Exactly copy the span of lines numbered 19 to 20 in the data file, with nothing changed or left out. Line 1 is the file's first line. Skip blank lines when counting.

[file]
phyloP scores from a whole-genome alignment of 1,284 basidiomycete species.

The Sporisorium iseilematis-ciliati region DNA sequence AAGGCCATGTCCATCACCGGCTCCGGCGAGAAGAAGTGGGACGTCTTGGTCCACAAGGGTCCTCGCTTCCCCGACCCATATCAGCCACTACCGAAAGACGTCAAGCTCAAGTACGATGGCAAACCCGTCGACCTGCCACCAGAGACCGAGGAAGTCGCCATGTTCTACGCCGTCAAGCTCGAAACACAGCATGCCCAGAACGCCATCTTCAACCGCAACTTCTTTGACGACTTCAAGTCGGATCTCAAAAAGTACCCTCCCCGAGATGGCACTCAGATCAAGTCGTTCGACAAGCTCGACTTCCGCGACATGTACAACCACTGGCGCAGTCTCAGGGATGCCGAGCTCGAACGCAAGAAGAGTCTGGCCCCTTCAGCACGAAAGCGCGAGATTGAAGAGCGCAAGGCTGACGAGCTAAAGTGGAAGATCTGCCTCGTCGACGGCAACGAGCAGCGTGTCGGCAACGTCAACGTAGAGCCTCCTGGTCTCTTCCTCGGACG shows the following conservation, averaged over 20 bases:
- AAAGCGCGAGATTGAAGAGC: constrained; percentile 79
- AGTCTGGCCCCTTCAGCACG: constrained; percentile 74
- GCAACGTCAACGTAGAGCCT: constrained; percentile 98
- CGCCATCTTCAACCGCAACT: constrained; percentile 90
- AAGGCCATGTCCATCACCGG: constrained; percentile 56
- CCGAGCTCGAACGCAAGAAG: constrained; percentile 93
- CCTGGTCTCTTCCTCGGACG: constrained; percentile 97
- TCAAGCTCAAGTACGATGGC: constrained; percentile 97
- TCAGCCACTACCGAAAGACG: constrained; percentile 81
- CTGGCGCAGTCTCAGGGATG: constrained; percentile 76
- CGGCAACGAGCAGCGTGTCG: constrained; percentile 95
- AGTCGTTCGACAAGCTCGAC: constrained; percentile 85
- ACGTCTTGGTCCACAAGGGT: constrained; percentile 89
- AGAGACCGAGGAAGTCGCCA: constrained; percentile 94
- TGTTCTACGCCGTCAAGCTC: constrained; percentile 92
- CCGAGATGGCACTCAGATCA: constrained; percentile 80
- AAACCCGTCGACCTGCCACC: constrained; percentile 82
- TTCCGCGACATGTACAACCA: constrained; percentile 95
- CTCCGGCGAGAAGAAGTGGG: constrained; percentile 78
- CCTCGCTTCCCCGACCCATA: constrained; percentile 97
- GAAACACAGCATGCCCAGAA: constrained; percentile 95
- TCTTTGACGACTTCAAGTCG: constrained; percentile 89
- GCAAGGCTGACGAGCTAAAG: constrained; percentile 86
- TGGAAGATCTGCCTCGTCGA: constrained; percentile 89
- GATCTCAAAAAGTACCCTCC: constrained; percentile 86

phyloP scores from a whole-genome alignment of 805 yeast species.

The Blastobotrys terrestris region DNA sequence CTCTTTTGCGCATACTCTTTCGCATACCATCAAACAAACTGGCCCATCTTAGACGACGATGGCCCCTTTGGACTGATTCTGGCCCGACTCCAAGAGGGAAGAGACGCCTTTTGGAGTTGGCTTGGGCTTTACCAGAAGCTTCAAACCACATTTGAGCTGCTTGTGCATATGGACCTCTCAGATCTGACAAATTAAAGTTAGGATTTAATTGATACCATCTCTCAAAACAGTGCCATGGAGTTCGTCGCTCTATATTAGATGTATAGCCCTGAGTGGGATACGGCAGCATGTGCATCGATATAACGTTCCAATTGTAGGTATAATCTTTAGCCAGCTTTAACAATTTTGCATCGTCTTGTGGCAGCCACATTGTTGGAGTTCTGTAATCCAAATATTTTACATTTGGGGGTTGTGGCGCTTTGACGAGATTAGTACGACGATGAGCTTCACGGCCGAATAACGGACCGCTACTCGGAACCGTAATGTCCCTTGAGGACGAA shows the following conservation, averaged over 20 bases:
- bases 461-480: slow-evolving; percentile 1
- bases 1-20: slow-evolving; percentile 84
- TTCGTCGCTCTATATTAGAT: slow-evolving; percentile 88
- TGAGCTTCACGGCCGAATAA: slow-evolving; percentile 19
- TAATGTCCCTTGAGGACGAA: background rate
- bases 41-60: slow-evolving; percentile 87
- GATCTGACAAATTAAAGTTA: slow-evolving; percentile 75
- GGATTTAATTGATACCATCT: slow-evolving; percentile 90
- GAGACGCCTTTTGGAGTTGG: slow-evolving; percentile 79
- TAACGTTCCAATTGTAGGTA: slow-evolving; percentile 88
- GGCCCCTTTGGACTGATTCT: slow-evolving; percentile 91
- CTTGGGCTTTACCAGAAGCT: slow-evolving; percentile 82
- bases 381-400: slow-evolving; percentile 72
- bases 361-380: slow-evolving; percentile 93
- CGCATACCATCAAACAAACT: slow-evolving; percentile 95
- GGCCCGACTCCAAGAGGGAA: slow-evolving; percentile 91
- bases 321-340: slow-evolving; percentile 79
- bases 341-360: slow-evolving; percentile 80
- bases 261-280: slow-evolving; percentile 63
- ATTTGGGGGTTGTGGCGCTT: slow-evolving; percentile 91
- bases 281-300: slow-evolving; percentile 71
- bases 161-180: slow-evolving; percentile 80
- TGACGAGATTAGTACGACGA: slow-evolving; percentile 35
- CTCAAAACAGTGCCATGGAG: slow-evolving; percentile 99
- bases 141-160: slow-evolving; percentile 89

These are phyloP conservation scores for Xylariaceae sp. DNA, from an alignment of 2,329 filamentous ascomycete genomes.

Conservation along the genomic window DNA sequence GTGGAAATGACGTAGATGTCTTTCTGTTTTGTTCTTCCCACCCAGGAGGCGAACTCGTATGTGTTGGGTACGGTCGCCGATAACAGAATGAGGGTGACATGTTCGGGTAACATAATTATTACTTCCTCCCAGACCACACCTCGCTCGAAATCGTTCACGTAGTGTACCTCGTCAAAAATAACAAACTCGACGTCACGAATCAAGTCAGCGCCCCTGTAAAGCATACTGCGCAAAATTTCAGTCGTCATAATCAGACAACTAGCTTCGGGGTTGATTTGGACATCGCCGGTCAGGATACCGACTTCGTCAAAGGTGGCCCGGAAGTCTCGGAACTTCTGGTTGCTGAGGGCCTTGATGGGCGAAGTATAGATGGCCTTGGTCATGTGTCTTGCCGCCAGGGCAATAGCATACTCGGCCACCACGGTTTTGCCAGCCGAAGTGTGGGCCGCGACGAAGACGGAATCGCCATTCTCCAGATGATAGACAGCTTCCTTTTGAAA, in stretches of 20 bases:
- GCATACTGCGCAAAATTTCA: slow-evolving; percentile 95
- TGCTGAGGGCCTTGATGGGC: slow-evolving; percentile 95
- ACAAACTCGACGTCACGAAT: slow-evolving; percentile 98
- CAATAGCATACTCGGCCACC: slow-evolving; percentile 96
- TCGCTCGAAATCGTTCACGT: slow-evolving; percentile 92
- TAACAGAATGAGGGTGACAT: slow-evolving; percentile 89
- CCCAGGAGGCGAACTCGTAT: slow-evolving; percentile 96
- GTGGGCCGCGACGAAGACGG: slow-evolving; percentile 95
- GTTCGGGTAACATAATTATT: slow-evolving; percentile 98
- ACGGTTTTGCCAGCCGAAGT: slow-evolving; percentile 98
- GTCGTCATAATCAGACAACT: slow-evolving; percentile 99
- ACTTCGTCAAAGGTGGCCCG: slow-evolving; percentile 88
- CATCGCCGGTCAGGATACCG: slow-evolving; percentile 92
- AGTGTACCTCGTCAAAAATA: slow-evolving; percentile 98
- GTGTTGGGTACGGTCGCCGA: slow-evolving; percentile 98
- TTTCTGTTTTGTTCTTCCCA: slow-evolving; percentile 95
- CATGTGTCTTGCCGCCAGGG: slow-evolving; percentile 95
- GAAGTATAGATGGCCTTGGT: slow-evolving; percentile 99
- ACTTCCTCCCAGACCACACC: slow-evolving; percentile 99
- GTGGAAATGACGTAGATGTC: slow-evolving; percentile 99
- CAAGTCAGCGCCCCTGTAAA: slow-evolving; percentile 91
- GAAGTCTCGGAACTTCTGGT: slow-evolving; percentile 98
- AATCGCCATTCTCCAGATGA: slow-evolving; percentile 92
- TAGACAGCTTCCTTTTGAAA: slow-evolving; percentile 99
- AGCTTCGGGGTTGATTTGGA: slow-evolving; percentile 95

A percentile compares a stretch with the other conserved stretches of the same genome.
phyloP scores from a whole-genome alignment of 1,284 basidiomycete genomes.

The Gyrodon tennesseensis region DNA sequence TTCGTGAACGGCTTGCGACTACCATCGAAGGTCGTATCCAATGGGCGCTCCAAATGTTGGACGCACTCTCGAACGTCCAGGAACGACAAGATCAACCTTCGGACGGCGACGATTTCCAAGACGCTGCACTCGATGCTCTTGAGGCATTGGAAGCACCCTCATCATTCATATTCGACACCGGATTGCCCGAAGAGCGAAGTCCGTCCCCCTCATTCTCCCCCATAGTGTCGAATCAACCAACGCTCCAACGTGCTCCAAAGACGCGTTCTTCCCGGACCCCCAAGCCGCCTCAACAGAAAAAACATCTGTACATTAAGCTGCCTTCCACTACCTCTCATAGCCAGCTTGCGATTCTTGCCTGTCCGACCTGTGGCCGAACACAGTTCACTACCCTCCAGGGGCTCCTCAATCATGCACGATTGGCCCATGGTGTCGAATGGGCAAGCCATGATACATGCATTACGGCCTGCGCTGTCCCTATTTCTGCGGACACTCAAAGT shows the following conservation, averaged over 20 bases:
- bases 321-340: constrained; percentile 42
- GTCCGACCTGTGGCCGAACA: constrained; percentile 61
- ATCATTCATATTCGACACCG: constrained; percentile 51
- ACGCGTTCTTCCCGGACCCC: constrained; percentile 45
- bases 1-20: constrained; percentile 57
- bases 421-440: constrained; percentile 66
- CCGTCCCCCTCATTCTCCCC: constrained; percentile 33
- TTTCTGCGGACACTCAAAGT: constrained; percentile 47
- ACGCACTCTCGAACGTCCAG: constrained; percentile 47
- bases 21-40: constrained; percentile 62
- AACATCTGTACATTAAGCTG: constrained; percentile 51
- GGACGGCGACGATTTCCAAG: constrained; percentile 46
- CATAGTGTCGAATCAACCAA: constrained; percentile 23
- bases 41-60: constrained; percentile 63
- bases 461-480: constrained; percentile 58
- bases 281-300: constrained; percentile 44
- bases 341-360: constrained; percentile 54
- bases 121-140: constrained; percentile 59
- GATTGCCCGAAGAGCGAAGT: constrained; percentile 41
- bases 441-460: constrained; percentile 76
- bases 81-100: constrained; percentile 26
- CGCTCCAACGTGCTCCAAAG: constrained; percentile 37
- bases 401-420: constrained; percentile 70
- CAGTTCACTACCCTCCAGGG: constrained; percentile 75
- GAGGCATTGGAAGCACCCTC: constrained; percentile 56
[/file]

- AAACCCGTCGACCTGCCACC: constrained; percentile 82
- TTCCGCGACATGTACAACCA: constrained; percentile 95